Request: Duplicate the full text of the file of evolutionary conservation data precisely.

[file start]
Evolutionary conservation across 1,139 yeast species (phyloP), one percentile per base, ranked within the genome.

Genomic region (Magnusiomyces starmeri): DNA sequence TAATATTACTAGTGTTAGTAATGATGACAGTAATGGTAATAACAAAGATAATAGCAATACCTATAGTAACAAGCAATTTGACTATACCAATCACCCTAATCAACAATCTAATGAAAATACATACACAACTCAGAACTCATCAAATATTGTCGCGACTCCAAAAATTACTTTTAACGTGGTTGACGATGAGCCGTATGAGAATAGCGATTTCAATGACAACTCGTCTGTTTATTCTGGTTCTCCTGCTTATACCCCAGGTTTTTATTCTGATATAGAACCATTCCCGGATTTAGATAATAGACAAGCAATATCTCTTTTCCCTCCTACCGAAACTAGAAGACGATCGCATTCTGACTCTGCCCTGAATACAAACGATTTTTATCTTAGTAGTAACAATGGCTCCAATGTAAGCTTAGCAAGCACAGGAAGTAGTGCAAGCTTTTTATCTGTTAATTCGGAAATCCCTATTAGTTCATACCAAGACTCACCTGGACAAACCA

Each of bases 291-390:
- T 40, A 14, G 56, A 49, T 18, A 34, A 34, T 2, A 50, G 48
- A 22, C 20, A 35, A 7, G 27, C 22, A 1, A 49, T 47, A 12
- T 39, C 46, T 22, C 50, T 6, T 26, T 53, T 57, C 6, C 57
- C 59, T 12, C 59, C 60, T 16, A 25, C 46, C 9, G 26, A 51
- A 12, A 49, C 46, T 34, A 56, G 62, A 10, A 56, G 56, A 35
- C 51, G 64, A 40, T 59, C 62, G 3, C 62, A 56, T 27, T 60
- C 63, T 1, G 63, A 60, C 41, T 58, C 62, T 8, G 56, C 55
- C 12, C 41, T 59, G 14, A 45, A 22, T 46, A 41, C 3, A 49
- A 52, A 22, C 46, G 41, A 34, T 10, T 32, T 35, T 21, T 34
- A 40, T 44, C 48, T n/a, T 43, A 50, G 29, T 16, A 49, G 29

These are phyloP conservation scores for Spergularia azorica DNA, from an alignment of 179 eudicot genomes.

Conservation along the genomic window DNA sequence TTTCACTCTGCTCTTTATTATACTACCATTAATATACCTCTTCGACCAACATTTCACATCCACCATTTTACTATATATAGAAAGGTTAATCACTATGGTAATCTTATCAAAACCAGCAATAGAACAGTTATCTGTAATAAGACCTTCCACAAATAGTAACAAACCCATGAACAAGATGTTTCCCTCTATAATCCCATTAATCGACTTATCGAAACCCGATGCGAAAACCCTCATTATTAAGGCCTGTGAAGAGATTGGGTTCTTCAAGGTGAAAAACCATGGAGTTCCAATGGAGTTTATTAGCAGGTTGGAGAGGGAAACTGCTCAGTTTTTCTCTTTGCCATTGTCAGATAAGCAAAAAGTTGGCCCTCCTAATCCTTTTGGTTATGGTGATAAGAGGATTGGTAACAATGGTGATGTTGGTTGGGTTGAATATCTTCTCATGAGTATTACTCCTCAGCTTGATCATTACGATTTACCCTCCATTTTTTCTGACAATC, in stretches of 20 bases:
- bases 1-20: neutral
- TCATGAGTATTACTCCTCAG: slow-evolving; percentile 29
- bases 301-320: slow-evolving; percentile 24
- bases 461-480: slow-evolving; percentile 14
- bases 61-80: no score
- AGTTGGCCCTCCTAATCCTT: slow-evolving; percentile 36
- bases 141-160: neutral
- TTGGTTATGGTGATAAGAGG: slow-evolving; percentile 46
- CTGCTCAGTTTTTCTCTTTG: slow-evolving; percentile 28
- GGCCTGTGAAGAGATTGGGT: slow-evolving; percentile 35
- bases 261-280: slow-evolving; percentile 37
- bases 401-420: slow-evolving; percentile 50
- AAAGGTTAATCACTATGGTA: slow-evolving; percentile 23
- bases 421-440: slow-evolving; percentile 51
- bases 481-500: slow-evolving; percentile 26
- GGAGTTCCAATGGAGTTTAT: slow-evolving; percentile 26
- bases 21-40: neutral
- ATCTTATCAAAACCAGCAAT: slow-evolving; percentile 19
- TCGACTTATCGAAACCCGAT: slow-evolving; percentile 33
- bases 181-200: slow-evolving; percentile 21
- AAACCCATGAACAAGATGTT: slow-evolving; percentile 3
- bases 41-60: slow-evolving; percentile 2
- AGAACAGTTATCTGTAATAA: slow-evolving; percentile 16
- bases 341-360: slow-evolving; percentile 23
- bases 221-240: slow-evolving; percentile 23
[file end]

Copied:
Evolutionary conservation across 1,139 yeast species (phyloP), one percentile per base, ranked within the genome.

Genomic region (Magnusiomyces starmeri): DNA sequence TAATATTACTAGTGTTAGTAATGATGACAGTAATGGTAATAACAAAGATAATAGCAATACCTATAGTAACAAGCAATTTGACTATACCAATCACCCTAATCAACAATCTAATGAAAATACATACACAACTCAGAACTCATCAAATATTGTCGCGACTCCAAAAATTACTTTTAACGTGGTTGACGATGAGCCGTATGAGAATAGCGATTTCAATGACAACTCGTCTGTTTATTCTGGTTCTCCTGCTTATACCCCAGGTTTTTATTCTGATATAGAACCATTCCCGGATTTAGATAATAGACAAGCAATATCTCTTTTCCCTCCTACCGAAACTAGAAGACGATCGCATTCTGACTCTGCCCTGAATACAAACGATTTTTATCTTAGTAGTAACAATGGCTCCAATGTAAGCTTAGCAAGCACAGGAAGTAGTGCAAGCTTTTTATCTGTTAATTCGGAAATCCCTATTAGTTCATACCAAGACTCACCTGGACAAACCA

Each of bases 291-390:
- T 40, A 14, G 56, A 49, T 18, A 34, A 34, T 2, A 50, G 48
- A 22, C 20, A 35, A 7, G 27, C 22, A 1, A 49, T 47, A 12
- T 39, C 46, T 22, C 50, T 6, T 26, T 53, T 57, C 6, C 57
- C 59, T 12, C 59, C 60, T 16, A 25, C 46, C 9, G 26, A 51
- A 12, A 49, C 46, T 34, A 56, G 62, A 10, A 56, G 56, A 35
- C 51, G 64, A 40, T 59, C 62, G 3, C 62, A 56, T 27, T 60
- C 63, T 1, G 63, A 60, C 41, T 58, C 62, T 8, G 56, C 55
- C 12, C 41, T 59, G 14, A 45, A 22, T 46, A 41, C 3, A 49
- A 52, A 22, C 46, G 41, A 34, T 10, T 32, T 35, T 21, T 34
- A 40, T 44, C 48, T n/a, T 43, A 50, G 29, T 16, A 49, G 29

These are phyloP conservation scores for Spergularia azorica DNA, from an alignment of 179 eudicot genomes.

Conservation along the genomic window DNA sequence TTTCACTCTGCTCTTTATTATACTACCATTAATATACCTCTTCGACCAACATTTCACATCCACCATTTTACTATATATAGAAAGGTTAATCACTATGGTAATCTTATCAAAACCAGCAATAGAACAGTTATCTGTAATAAGACCTTCCACAAATAGTAACAAACCCATGAACAAGATGTTTCCCTCTATAATCCCATTAATCGACTTATCGAAACCCGATGCGAAAACCCTCATTATTAAGGCCTGTGAAGAGATTGGGTTCTTCAAGGTGAAAAACCATGGAGTTCCAATGGAGTTTATTAGCAGGTTGGAGAGGGAAACTGCTCAGTTTTTCTCTTTGCCATTGTCAGATAAGCAAAAAGTTGGCCCTCCTAATCCTTTTGGTTATGGTGATAAGAGGATTGGTAACAATGGTGATGTTGGTTGGGTTGAATATCTTCTCATGAGTATTACTCCTCAGCTTGATCATTACGATTTACCCTCCATTTTTTCTGACAATC, in stretches of 20 bases:
- bases 1-20: neutral
- TCATGAGTATTACTCCTCAG: slow-evolving; percentile 29
- bases 301-320: slow-evolving; percentile 24
- bases 461-480: slow-evolving; percentile 14
- bases 61-80: no score
- AGTTGGCCCTCCTAATCCTT: slow-evolving; percentile 36
- bases 141-160: neutral
- TTGGTTATGGTGATAAGAGG: slow-evolving; percentile 46
- CTGCTCAGTTTTTCTCTTTG: slow-evolving; percentile 28
- GGCCTGTGAAGAGATTGGGT: slow-evolving; percentile 35
- bases 261-280: slow-evolving; percentile 37
- bases 401-420: slow-evolving; percentile 50
- AAAGGTTAATCACTATGGTA: slow-evolving; percentile 23
- bases 421-440: slow-evolving; percentile 51
- bases 481-500: slow-evolving; percentile 26
- GGAGTTCCAATGGAGTTTAT: slow-evolving; percentile 26
- bases 21-40: neutral
- ATCTTATCAAAACCAGCAAT: slow-evolving; percentile 19
- TCGACTTATCGAAACCCGAT: slow-evolving; percentile 33
- bases 181-200: slow-evolving; percentile 21
- AAACCCATGAACAAGATGTT: slow-evolving; percentile 3
- bases 41-60: slow-evolving; percentile 2
- AGAACAGTTATCTGTAATAA: slow-evolving; percentile 16
- bases 341-360: slow-evolving; percentile 23
- bases 221-240: slow-evolving; percentile 23